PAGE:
Now is a critical time for professionals working in the landscape to consider all opportunities for the industry to become carbon neutral.

As the ELA “carbon group” began to discuss the task, they quickly realized they had taken on a giant project. Members of the group include those representing such allied professions as landscape contracting, landscape design and architecture, horticulture, and agriculture. Group members reside in several different states. To start to get a handle on the project, a methodical step-by-step process was adopted. The group has taken the past year to explore what is already out there to help landscape professionals, and to narrow down the possible scope and format of a “carbon specifications” document.

Interim Report on Resources

Like the ELA group, landscape organizations all over the world have realized now is a critical time, and are mobilizing on resource creation to help the landscape industry go carbon neutral. The set of complimentary tools that are being produced will, it is hoped, help slow the impact landscape work has on destructive climate change.

A new tool, Pathfinder, provides a carbon profile for landscape projects, helping professionals understand the long-term effects.

One exciting new web-based tool, just released to the public this year, is the Pathfinder. According to the American Society of Landscape Architects, “It is a landscape carbon calculator that guides designers on the path to becoming Climate Positive, calculating the embodied carbon, operational carbon, and carbon sequestration of any landscape project…. [T]he app encourages design strategies that will enable projects to sequester more CO2 than they emit – becoming Climate Positive.” A trial run of the Pathfinder shows how helpful it is: the user inputs a specific project’s size, location, hardscape, softscape and plants, and expected maintenance methods. The app gives the user a project “score” for carbon sequestration/elimination, and offers the opportunity to change out sizes, quantities, materials, and other parameters to improve the carbon score. The Pathfinder was developed by a team led by landscape architect Pamela Conrad, a principal at CMG Landscape Architecture and a 2018-2019 Landscape Architecture Foundation (LAF) Fellow for Innovation and Leadership.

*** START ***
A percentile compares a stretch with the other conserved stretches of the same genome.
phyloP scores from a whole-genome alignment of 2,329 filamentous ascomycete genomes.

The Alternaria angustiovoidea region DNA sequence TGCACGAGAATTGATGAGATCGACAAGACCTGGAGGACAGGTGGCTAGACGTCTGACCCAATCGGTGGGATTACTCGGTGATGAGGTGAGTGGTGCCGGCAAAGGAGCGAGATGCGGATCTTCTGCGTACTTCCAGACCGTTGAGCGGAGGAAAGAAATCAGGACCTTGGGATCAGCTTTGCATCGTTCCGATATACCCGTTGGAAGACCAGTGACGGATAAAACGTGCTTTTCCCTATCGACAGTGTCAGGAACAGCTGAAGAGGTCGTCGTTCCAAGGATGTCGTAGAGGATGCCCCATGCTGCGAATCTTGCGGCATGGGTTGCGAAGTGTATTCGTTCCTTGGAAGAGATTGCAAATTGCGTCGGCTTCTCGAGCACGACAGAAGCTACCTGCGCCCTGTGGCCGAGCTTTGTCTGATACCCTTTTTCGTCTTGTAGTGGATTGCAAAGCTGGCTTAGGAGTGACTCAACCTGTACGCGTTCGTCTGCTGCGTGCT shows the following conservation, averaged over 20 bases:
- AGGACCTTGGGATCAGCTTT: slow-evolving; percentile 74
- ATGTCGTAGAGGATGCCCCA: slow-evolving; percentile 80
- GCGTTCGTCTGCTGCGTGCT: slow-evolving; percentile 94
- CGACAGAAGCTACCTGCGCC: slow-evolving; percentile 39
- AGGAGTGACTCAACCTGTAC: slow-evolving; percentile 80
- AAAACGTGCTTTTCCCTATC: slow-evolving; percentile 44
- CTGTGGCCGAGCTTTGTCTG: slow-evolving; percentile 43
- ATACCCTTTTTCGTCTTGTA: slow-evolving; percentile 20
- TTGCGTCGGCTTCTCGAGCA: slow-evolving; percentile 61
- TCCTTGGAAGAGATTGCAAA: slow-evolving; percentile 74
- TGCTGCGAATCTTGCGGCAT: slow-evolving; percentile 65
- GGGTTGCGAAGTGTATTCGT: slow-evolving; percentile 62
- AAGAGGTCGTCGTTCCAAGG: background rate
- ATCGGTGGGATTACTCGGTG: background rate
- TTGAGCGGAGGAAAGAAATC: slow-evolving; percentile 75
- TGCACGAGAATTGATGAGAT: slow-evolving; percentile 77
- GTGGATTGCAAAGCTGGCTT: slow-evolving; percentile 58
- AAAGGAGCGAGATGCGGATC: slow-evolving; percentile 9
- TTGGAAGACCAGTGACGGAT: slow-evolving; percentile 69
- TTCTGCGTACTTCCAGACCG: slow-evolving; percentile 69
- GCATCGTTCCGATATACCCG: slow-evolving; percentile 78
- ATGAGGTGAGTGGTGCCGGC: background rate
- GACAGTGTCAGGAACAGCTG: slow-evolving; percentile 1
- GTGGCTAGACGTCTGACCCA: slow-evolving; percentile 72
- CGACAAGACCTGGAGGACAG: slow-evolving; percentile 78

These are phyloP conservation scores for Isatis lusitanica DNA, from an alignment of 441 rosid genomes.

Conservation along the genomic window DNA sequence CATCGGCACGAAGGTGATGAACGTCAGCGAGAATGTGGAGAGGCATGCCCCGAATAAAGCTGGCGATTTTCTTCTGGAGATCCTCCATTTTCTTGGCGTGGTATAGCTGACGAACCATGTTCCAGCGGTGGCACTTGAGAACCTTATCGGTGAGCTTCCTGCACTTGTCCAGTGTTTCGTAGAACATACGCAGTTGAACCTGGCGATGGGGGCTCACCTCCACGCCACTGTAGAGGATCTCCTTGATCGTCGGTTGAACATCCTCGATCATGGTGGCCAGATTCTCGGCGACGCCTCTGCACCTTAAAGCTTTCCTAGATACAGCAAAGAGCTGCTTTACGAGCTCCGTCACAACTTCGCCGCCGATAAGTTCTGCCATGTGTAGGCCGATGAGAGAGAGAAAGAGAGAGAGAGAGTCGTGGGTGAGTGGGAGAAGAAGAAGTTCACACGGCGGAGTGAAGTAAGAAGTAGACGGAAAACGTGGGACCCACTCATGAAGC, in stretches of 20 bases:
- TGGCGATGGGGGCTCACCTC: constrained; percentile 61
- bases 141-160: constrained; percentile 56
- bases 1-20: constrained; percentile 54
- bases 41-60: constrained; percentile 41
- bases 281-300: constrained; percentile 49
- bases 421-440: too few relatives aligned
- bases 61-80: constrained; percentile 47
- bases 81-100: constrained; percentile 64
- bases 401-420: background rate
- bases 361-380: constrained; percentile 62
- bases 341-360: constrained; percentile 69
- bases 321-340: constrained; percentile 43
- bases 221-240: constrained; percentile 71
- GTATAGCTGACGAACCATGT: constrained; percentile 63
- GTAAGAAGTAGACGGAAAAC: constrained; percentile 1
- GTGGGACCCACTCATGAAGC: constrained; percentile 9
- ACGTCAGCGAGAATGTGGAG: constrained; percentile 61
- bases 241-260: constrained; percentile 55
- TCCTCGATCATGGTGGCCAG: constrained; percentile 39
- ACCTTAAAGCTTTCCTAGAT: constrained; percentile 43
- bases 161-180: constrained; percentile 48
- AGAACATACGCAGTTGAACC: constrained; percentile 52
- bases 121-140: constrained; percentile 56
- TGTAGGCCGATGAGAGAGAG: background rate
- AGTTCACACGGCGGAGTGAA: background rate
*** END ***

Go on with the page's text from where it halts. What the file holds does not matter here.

Another good, preliminary source of guidance is the Landscape Architecture Foundation’s Landscape Performance website. On this site the user can filter for model projects featuring Carbon Sequestration and Avoidance. A Benefits Toolkit tab lists online resources that approach the carbon challenge from many different angles, including agriculture and general construction.

What ELA Can Offer

Despite the increasing sophistication of online support resources, it is evident that the move to switch over to carbon-neutral practices, in those human activities that affect the land, is still just beginning. As mentioned earlier, ELA has been a leader in providing education in the form of conference sessions and webinars on carbon sequestration and reducing carbon release in landscape projects. Importantly, information about correct methods of enhancing and handling soils, which have such a big role in sequestering carbon, is not covered in many of the current online resources, and this is an area ELA has knowledge of and can contribute to.